Tag Archives: writing

The Best Things I Wrote in 2017 (According to me)


This year, I wrote about the past, essential attempts to escape the present, beautiful things, and ugly ones. (More  photos and lists over at my TinyLetter.)


My recaps of Southern Charm (season 4): Previously.TV 

May 2007: Past Ten 

How Jews do and don’t talk about abortion: Lilith 

What you should know about reproductive coercion: HelloFlo 

Can a class help you figure out if you want to be a parent?: HelloFlo 

What happens when an abortion fund runs out of money?: HelloFlo 

This happy hour in Tel Aviv is destigmatizing periods: Lilith 

Your current form is no mistake: Diverge 


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august (over)


B says that the way we feel now, frustrated and narrow and impotent, is because summer is the time for expansion. We are ruminating, we are kicking at doors, we are imagining how things could be different, but fall is the time to put  newness in place. They say this while we are standing in the garden, which is wet because we have watered it, not because it has rained.


In the lobby of a Korean spa in New Jersey, I buy a tiny cup of coffee for 50 cents. The machine delivers it politely, no splattering, and it tastes exactly how I want all coffee to taste: sweet, and light but assuredly caffeinated. We walk up the hill from the spa to catch the bus back to the city, and it arrives before we do, so we run to catch it. The coffee swishes out of the cup, and I throw the whole thing into the street before I reach the bus. On the way home, I think about how being in the saunas was the opposite of what I expected – restorative instead of maddening, how for a little while I wasn’t sure if what was coming from my eyes was sweat or tears, and it was okay not being able to tell the difference.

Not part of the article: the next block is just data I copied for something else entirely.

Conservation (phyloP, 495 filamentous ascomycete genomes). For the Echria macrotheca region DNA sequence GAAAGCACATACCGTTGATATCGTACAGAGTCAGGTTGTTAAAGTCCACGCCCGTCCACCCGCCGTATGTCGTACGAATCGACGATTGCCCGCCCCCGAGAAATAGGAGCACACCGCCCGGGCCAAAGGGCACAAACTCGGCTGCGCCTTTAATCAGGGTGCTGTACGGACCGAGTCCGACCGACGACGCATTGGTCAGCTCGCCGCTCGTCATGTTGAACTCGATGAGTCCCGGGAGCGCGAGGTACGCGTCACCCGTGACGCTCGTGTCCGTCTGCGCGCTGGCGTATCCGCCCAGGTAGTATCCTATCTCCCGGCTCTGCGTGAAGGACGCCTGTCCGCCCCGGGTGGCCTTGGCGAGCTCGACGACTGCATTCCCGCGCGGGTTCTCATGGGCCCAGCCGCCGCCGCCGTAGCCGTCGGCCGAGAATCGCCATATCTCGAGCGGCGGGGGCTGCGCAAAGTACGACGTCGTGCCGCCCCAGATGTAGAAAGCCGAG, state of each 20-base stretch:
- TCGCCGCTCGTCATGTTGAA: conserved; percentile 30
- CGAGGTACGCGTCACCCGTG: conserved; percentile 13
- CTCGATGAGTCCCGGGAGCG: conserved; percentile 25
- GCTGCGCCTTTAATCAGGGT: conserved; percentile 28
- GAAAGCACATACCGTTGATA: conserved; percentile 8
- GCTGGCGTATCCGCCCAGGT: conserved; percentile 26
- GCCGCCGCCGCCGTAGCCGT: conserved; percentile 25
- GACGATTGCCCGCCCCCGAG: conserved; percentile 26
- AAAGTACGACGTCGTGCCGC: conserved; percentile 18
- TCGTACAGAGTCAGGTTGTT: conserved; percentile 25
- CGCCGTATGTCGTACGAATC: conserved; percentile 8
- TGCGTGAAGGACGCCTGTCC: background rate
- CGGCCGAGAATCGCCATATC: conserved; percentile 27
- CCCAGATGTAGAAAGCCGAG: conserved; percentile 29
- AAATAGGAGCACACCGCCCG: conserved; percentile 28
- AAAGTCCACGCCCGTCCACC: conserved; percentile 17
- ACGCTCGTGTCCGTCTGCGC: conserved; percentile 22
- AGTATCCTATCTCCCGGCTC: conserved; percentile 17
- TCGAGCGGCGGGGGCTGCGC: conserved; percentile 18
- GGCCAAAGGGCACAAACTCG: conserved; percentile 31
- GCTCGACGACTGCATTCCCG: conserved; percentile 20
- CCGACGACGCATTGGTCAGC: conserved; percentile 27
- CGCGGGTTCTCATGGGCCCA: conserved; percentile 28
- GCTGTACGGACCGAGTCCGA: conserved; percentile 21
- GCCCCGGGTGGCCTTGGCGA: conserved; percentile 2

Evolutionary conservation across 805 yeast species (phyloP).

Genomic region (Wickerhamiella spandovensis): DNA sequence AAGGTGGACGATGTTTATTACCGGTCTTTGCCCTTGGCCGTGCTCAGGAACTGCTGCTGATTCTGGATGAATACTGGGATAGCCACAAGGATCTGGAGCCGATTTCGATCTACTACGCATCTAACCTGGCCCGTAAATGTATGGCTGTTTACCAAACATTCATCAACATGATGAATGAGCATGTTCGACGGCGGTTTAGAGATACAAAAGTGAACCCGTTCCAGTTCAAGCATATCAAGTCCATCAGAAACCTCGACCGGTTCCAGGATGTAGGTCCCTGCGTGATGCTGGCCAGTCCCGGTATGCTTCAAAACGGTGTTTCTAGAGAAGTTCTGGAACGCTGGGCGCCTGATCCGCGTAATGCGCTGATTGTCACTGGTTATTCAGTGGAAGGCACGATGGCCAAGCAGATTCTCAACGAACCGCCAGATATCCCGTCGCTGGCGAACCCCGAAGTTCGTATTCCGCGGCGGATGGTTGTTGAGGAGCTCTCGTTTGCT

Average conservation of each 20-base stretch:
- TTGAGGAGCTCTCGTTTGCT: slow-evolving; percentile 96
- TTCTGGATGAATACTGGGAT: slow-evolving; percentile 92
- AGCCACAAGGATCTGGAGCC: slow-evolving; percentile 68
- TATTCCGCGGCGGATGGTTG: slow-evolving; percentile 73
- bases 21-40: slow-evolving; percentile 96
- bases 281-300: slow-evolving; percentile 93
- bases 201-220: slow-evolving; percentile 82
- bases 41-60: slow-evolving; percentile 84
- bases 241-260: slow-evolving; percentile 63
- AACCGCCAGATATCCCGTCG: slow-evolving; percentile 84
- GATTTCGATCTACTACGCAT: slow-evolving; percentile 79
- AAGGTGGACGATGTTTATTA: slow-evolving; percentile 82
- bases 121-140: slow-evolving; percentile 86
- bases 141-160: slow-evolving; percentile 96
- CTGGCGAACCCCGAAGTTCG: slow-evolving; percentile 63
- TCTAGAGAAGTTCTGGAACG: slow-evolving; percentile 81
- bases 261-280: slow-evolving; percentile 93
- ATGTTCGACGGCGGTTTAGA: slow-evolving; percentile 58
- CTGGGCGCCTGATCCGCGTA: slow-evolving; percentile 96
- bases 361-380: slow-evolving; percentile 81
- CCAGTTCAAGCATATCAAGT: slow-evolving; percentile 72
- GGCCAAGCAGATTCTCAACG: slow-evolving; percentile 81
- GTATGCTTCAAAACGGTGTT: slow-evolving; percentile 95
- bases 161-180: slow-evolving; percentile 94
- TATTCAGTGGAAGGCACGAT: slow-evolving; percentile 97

My grandmother said I was screaming before I was even born, that you could hear me from inside the birth canal. I don’t know if this is an insult, a fact, or both.  


In Jerusalem, many years ago, I lost a USB drive with a large document on it, along with several pens. I  rode a bike down a mountain. I went with a girl to urgent care, Terem, it’s called, after she spent the whole night throwing up and hoping it would pass. They rehydrated her  intravenously.  I waited with her, I asked her questions about her family, and what she liked to read. She didn’t need me there. She already had what she needed. Fluids.


I grew up in a loud house, where when I thought I heard yelling, I was usually right. We had a television in every room, but the sounds of slamming doors and breaking dishes always came from a person who was real, breathing, occupying space.


H owns a house in a small town upstate, with wooden beams and long hallways and a kitchen full of lemons and light. She did her time, she said, in New York City, and now she’s here, making this house over into another version of itself.